Emerging Space: The $5 Billion Question
NSR’s Emerging Space Market Opportunity (ESMO) report explored global investment in players driving the development of new applications and approaches to the space industry. Most companies studied started small, delivering innovative products or ideas addressing an existing need or developing a new market niche. Except for a successful minority, most remain at the research and development stages, fighting for grants and early stage investors.
Recent NSR research shows that the emerging space market has continued to win funding and received an overall estimated investment of $5 billion in the past 18 months alone, with over 70 new companies entering the market. Is this a sufficient amount of funding for what is still a capital-intensive business?
How much can this recent influx of money buy, and what does it mean for the future competitive landscape and market dynamics of the space industry for each market segment studied in NSR’s ESMO report.
The Earth to Space (E2S) Segment: $2.7B
This segment is the driving force in emerging space and has received more than half of all investments. Launch is the core of this growth: launchers are being developed as a response to the growth in demand for their services, a surge derived from the emerging demand from small/mini/nano satellites and constellations as well as for lower cost launch across the mass spectrum. Existing launchers have predominately specialized in satellites greater than 500 kg, and the cadence and prices simply cannot keep up with small payload demands.
The Main Event
Launch Service Providers are speeding up to build new rockets designed to serve diverse orbits to meet this demand, and launcher companies have received an estimated $2.3 billion in the past 18 months. Blue Origin, SpaceX, Virgin Orbit and Exspace (Casic) head the list, followed by RocketLab, Relativity Space and others. This is good news for small satellites waiting in the launch queue. Yet, not all development has progressed smoothly; Firefly Space Systems filed for bankruptcy in 2017, resuscitated by an investor as Firefly Aerospace. Fully owned by Noosphere Ventures, Firefly can now move forward with R&D on its Alpha rocket (1,000 kg payload of smallsats) for launch by the second quarter of 2019.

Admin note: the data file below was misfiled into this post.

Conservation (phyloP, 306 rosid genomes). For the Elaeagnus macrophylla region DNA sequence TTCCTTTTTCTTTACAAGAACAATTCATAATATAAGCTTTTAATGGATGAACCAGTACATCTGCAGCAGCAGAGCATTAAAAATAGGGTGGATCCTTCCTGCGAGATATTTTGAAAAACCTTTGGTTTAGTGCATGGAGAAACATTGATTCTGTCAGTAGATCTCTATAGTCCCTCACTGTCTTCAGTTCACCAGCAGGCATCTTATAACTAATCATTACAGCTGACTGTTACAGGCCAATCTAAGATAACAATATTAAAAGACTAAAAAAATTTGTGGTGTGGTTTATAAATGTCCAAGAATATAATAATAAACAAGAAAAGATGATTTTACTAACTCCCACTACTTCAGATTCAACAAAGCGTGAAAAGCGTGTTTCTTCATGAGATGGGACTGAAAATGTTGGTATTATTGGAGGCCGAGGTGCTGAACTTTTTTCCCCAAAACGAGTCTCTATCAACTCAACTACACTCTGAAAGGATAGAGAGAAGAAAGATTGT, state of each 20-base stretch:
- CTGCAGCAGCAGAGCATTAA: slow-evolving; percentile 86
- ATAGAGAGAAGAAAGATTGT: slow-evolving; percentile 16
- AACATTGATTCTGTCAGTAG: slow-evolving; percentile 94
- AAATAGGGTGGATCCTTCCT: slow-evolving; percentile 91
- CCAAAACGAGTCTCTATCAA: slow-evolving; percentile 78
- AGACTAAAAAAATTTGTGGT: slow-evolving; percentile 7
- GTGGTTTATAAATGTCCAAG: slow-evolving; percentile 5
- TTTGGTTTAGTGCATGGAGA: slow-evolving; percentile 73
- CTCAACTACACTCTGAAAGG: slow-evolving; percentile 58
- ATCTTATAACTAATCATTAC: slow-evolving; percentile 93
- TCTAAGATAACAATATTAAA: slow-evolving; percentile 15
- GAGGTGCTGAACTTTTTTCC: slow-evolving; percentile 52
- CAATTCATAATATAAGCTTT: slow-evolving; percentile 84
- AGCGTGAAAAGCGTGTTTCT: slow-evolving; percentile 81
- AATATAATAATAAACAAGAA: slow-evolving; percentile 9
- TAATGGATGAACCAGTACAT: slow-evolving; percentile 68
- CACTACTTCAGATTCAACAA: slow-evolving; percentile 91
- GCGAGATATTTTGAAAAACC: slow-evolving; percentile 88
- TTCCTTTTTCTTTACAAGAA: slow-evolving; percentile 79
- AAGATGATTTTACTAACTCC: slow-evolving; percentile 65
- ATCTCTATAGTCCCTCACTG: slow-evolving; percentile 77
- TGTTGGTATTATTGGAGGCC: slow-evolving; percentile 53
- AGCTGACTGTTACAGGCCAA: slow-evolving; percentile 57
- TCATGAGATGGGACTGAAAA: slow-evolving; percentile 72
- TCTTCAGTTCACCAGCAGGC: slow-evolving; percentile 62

Launchers aside, companies in E2S received a smaller fortune in sectors whose activities interweave with launch. An estimated $461 million was invested in equal parts to Launch Brokers and Ground Segment players (33%) followed by Sub-Orbital Launch & High-Altitude Platforms (9%):
E2S Business Dynamics
Smallsat constellations, the standardization of production lines and design of new smaller satellites are key drivers of this segment. This activity fuels the establishment of companies across the value chain that support smallsat activities. More manufacturers – both suppliers and integrators – are emerging to build smallsats, as are complementary service providers including launch and propulsion. Indeed, the smallsat launch backlog has created not only interest in developing new dedicated vehicles, but also in developing propulsion systems tailored to smallsats that offer greater flexibility in operators. With the right propulsion system, a satellite can be launched on a generic rideshare mission and move itself to the optimal operating orbit rather than wait for the perfect rideshare match or pay for a more expensive dedicated launch.
NSR expects small satellite launch vehicles to drive this segment forward in the next few years, as constellations have created a market for a new family of low orbit launchers. Technological spillovers and acquisitions of new tech by traditional space firms will accelerate this momentum. New propulsion designs both for launchers and satellites will also be a key driver. Those that diminish payload costs and offer an attractive launch price will be the winners in this E2S race.
The Space to Space (S2S) Segment: $827M
The Main Event
Space exploration and missions to the Moon and Mars are picking up interest in the S2S segment. Indeed, the highest investment in the last 18 months was from the Saudi Government, which is aiming to diversify to a tourism and knowledge-based economy and has prioritized space as a component of this process.